Shortly after I found Hector breaking and entering, he was arrested in a nearby elementary school with a gun. It was a fake gun, but it looked pretty real to the school’s secretaries and principal. Hector had been dismissed for the Christmas holiday that morning, at which time he had high-tailed it to his old elementary school (which was still in session), intending to turn the younger children loose, to free the slaves like a pint-sized Spartacus. I found this out at the faculty Christmas party when the principal came over to where I was camped by the potato salad and cried, “Gatto, what have you done to me

Travel forward now one year in time: Hector is a freshman in high school On his second report card, he has failed every subject and has been absent enough to be cited for truancy.

Can you see the Hector portrayed by these implacable school records Poor, small for his age, a member of a minority, not paid much attention by people who matter, dumb in a super dumb class, a bizarre gate-crasher, a gunslinger, a total failure in high school Can you see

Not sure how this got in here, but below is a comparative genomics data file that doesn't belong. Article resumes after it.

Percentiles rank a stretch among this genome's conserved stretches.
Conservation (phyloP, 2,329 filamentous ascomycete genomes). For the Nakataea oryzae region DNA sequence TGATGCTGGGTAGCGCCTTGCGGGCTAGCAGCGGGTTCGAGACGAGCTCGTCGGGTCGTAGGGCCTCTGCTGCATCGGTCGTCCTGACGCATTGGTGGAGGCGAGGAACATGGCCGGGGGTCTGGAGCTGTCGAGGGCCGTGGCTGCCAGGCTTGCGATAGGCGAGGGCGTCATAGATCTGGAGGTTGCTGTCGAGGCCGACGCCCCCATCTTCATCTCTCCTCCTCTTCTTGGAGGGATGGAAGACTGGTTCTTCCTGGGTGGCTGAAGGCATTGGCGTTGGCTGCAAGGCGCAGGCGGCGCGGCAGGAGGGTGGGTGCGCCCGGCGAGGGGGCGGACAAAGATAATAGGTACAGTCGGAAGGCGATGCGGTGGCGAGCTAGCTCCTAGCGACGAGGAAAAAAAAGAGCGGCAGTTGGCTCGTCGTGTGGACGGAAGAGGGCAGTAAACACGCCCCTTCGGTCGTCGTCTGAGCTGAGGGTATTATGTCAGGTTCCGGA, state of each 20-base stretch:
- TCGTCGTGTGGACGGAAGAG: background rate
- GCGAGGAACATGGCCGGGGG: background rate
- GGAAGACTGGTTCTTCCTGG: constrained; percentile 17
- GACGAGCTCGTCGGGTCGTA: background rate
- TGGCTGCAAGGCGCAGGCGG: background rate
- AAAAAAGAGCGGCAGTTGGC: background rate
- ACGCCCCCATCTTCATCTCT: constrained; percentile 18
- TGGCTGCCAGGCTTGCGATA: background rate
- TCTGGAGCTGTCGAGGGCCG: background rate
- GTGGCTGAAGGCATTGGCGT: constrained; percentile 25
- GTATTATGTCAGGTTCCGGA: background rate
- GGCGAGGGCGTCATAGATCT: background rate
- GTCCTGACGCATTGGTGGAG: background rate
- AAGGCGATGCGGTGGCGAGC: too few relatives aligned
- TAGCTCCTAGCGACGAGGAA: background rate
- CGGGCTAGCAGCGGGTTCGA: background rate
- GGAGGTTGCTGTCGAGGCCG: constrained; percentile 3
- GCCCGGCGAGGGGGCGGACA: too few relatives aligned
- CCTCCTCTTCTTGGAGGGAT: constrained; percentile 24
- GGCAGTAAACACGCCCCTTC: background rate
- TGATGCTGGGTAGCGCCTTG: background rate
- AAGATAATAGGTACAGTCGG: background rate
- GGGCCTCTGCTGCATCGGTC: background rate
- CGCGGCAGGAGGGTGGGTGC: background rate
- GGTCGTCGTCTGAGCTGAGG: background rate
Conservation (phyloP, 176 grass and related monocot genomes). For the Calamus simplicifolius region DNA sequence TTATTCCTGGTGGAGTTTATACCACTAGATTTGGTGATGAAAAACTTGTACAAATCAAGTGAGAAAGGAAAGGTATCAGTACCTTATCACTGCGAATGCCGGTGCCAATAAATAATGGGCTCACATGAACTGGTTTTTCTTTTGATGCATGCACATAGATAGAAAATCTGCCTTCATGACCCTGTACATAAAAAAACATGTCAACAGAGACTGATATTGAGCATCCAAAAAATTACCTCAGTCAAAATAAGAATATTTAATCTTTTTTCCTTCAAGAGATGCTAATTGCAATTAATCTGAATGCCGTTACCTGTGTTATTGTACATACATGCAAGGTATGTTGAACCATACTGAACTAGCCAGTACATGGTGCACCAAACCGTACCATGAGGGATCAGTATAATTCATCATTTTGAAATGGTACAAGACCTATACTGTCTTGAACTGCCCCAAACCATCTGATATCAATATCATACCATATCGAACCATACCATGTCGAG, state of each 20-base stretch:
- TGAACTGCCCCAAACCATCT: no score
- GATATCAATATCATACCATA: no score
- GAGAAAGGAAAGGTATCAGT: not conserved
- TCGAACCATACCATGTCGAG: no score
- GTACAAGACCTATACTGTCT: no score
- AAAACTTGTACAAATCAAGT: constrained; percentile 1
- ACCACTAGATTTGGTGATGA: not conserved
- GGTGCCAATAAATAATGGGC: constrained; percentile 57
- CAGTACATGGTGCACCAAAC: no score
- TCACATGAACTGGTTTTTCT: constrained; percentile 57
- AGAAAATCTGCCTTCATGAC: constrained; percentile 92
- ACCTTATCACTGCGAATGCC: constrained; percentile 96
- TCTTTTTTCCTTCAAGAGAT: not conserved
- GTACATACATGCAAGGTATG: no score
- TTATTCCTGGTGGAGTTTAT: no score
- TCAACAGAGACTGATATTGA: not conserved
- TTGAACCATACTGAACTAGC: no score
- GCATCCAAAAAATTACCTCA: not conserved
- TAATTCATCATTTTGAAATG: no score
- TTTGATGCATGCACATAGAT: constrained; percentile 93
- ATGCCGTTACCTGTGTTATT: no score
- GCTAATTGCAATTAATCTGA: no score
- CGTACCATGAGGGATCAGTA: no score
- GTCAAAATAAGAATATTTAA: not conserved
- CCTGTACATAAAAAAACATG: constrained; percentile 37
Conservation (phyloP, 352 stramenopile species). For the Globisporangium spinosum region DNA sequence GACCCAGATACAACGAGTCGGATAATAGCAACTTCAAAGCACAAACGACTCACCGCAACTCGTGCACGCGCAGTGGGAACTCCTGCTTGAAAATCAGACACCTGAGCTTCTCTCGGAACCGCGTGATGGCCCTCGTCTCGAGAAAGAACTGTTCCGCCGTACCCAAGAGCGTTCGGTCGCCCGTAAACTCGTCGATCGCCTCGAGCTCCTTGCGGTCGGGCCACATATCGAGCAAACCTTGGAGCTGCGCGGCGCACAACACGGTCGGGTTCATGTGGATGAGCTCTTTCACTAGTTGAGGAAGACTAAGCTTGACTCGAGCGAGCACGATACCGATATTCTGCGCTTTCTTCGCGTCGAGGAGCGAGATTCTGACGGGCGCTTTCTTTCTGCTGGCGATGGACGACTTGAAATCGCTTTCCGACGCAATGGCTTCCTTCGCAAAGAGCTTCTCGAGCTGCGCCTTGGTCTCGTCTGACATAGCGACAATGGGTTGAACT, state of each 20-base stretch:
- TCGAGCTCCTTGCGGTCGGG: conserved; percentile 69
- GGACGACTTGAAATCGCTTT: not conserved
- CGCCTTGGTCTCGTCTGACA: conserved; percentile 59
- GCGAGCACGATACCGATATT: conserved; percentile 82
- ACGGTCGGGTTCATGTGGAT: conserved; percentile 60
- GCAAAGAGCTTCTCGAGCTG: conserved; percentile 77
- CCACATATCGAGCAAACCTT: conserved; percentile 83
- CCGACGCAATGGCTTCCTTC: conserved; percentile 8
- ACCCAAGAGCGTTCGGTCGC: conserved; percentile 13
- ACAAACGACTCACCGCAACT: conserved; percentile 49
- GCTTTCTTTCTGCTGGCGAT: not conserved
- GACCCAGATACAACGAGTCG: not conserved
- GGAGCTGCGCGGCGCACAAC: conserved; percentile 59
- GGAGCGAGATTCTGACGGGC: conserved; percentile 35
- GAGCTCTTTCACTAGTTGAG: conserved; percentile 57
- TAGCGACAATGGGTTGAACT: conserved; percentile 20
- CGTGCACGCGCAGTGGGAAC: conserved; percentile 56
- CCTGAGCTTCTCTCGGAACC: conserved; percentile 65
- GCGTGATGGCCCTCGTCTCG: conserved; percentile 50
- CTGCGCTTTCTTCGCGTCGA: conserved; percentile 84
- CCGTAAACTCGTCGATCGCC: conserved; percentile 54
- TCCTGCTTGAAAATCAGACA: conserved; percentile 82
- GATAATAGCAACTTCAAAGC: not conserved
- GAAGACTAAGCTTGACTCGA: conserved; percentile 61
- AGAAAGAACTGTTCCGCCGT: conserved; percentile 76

Hectorr Certainly you think you can. How could you notr The system makes it so easy to classify him and predict his future.

What is society to do with its Hectorsr This is the boy, multiplied by millions, whom school people agonized about in every decade of the twentieth century. This is the boy who destroyed the academic mission of American public schooling, turning it into a warehouse operation, a clinic for behavioral training and attitude adjustment.

When the Christian Science Monitor made a documentary about my class and Hector’s, the principal said to the filmmakers, “Sure, the system stinks, but John has nothing to replace it. And as bad as the system is, it’s better than chaos:’

But is the only alternative to a stifling system really chaos The country has been sold the idea Hector is the problem of modern schooling. That misperception is the demon we face, under its many guises and behind its shape-shifting rhetoric. Forced schooling itself was conceived to be the front line in a war against chaos, the beginning of the effort to keep Hector and his kind in protective custody.

Important people believe, with the fervor of religious zealots, that civilization can survive only if the irrational, unpredictable impulses of human nature are continually beaten back and confined until their demonic vitality is sapped.